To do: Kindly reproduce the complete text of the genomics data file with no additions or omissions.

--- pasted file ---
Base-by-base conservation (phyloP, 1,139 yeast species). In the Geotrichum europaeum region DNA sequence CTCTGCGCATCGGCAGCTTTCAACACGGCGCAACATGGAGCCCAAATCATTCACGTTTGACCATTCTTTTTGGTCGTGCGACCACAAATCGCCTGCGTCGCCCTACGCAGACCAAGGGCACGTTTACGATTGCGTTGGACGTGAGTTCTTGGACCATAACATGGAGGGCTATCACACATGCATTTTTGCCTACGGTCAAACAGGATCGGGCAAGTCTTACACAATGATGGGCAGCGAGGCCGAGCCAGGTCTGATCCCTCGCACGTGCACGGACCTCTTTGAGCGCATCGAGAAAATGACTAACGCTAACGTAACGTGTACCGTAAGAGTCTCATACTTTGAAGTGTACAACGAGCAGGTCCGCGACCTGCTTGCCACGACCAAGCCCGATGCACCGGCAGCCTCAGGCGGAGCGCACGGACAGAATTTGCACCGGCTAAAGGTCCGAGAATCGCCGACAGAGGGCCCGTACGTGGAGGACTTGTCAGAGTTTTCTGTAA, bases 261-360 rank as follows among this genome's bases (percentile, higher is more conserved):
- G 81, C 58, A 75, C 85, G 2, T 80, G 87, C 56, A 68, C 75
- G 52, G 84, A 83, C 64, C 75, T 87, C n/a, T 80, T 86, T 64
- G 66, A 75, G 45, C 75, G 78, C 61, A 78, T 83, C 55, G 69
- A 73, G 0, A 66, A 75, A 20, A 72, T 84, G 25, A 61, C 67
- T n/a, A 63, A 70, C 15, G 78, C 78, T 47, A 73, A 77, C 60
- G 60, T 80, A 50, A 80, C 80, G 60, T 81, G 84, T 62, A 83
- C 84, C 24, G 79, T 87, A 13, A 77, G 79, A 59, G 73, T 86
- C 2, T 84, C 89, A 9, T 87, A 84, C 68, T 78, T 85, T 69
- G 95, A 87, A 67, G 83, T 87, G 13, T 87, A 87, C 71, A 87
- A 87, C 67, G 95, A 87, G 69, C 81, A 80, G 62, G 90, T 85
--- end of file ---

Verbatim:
Base-by-base conservation (phyloP, 1,139 yeast species). In the Geotrichum europaeum region DNA sequence CTCTGCGCATCGGCAGCTTTCAACACGGCGCAACATGGAGCCCAAATCATTCACGTTTGACCATTCTTTTTGGTCGTGCGACCACAAATCGCCTGCGTCGCCCTACGCAGACCAAGGGCACGTTTACGATTGCGTTGGACGTGAGTTCTTGGACCATAACATGGAGGGCTATCACACATGCATTTTTGCCTACGGTCAAACAGGATCGGGCAAGTCTTACACAATGATGGGCAGCGAGGCCGAGCCAGGTCTGATCCCTCGCACGTGCACGGACCTCTTTGAGCGCATCGAGAAAATGACTAACGCTAACGTAACGTGTACCGTAAGAGTCTCATACTTTGAAGTGTACAACGAGCAGGTCCGCGACCTGCTTGCCACGACCAAGCCCGATGCACCGGCAGCCTCAGGCGGAGCGCACGGACAGAATTTGCACCGGCTAAAGGTCCGAGAATCGCCGACAGAGGGCCCGTACGTGGAGGACTTGTCAGAGTTTTCTGTAA, bases 261-360 rank as follows among this genome's bases (percentile, higher is more conserved):
- G 81, C 58, A 75, C 85, G 2, T 80, G 87, C 56, A 68, C 75
- G 52, G 84, A 83, C 64, C 75, T 87, C n/a, T 80, T 86, T 64
- G 66, A 75, G 45, C 75, G 78, C 61, A 78, T 83, C 55, G 69
- A 73, G 0, A 66, A 75, A 20, A 72, T 84, G 25, A 61, C 67
- T n/a, A 63, A 70, C 15, G 78, C 78, T 47, A 73, A 77, C 60
- G 60, T 80, A 50, A 80, C 80, G 60, T 81, G 84, T 62, A 83
- C 84, C 24, G 79, T 87, A 13, A 77, G 79, A 59, G 73, T 86
- C 2, T 84, C 89, A 9, T 87, A 84, C 68, T 78, T 85, T 69
- G 95, A 87, A 67, G 83, T 87, G 13, T 87, A 87, C 71, A 87
- A 87, C 67, G 95, A 87, G 69, C 81, A 80, G 62, G 90, T 85